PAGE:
1. The last, but possibly most important, is does that job/role fit with what you value in the rest of your life? Both if the job isn’t going against your values and if it allows you to do other things important in your life.

Those are the five biggest things that we see again and again. They are all part of whether or not a career actually fits you. If you are only looking at any one of these pieces or just asking a question like “is HR right for me or operations management, or research” you are missing the point. Instead we want you to look at the larger picture. That is why when we sit down and help people put together an ideal career profile we incorporate all of these pieces. Without them you are shooting in the dark sometimes.

You want to have all of those pieces. Let’s say you’ve gone to the trouble to take what you know about yourself, what is important to you, what environment is great with you, what you value, etc. You know your needs and strengths. (We are skipping over a whole bunch of work.) After you have all of that we create an ideal career profile and what it could look like minus the job title, because job titles are different in different organizations, and it’s missing the point.

We take that ideal career profile and we go to step 2, identifying organizations that might fit this. Think of this like when you were in fourth grade science learning about a hypothesis and testing it. In the next steps you are going to create a hypothesis for yourself and test your theory. Step 2 is all about identifying organizations. People get caught up in this and how to do it.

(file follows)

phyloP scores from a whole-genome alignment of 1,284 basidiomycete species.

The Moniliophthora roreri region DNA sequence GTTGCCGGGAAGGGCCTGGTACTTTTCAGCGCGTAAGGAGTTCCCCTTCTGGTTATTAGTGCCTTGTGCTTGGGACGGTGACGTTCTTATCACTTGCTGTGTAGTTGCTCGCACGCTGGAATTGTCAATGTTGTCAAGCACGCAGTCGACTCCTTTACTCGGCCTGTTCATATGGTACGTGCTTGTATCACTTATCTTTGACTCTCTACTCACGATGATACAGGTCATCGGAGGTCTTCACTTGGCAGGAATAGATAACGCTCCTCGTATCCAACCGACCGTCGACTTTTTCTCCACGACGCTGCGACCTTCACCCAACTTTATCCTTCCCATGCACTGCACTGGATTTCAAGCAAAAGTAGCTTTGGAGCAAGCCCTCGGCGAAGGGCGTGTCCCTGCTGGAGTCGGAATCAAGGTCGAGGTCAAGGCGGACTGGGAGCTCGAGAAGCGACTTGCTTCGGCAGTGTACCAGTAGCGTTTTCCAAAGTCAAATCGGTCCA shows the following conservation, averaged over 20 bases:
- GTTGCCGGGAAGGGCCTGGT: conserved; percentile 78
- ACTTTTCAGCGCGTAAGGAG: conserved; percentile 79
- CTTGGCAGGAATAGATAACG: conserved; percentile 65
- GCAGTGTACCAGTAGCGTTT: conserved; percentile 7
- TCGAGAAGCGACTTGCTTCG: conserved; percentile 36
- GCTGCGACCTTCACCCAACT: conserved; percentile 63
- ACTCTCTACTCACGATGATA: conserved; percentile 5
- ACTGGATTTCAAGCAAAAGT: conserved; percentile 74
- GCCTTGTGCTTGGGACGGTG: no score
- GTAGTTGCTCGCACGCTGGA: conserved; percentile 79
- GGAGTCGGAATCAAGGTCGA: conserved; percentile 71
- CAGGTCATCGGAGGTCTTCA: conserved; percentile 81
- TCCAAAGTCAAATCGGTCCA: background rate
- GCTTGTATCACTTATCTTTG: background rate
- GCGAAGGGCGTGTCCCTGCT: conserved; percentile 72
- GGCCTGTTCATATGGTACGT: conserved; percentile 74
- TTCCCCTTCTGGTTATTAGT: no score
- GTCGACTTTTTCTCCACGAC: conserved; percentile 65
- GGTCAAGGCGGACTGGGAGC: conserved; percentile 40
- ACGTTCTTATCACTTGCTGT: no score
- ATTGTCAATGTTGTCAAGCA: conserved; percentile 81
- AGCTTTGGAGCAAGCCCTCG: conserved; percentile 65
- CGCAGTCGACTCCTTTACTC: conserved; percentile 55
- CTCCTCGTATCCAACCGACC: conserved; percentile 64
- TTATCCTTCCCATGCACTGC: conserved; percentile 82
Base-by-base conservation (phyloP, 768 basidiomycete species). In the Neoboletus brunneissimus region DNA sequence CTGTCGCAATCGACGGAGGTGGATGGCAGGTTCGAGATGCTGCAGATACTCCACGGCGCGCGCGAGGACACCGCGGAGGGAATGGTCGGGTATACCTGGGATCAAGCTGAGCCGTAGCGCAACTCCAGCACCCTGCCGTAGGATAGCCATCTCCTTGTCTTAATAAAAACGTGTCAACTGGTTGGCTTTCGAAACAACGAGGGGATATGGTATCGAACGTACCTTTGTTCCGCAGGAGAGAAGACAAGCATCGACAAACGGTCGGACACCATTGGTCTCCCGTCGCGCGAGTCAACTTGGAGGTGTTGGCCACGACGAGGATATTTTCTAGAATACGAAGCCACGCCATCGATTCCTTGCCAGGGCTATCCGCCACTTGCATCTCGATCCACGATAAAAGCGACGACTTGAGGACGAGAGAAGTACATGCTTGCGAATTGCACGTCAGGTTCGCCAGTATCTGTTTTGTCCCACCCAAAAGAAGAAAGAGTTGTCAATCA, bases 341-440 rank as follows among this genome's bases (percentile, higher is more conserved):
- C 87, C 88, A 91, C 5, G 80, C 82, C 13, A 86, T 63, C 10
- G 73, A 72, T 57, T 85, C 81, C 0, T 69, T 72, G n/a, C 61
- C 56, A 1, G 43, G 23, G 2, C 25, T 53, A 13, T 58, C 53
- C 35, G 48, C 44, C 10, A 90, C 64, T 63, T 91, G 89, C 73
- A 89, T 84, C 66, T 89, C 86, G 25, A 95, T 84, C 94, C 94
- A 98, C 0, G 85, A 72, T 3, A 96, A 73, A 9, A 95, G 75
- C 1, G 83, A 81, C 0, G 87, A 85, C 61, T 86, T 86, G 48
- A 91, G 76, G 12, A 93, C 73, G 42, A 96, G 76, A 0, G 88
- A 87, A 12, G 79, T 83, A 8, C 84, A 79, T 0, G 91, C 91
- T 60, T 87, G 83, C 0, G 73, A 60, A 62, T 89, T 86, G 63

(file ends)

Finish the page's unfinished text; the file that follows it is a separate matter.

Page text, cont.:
“How do I begin identifying? I want to cut right to the correct one.”

It doesn’t work like that. Here is how to do it using the common steps. It is not a straight line path which can make it difficult. People want an instant result and you need to refrain from that. Instant results lead you to nowhere. Here’s the how.

Start with what you know. For example, if you know that within your ideal career profile that you want to travel while working and have people that value you to get the work done, then that means - and you have to think critically - you know you can’t always be at the office and the organization needs to run in a way that empowers its people.

You might start by researching organizations that offer remote work. Those types will have higher tolerance for you traveling while working and not require you sitting at a desk in a cubical for a particular time at a particular computer. They often have a higher degree of trust because of the distributive workforce, meaning the people are spread throughout, the globe, different cities, and areas. They are not all in the same office.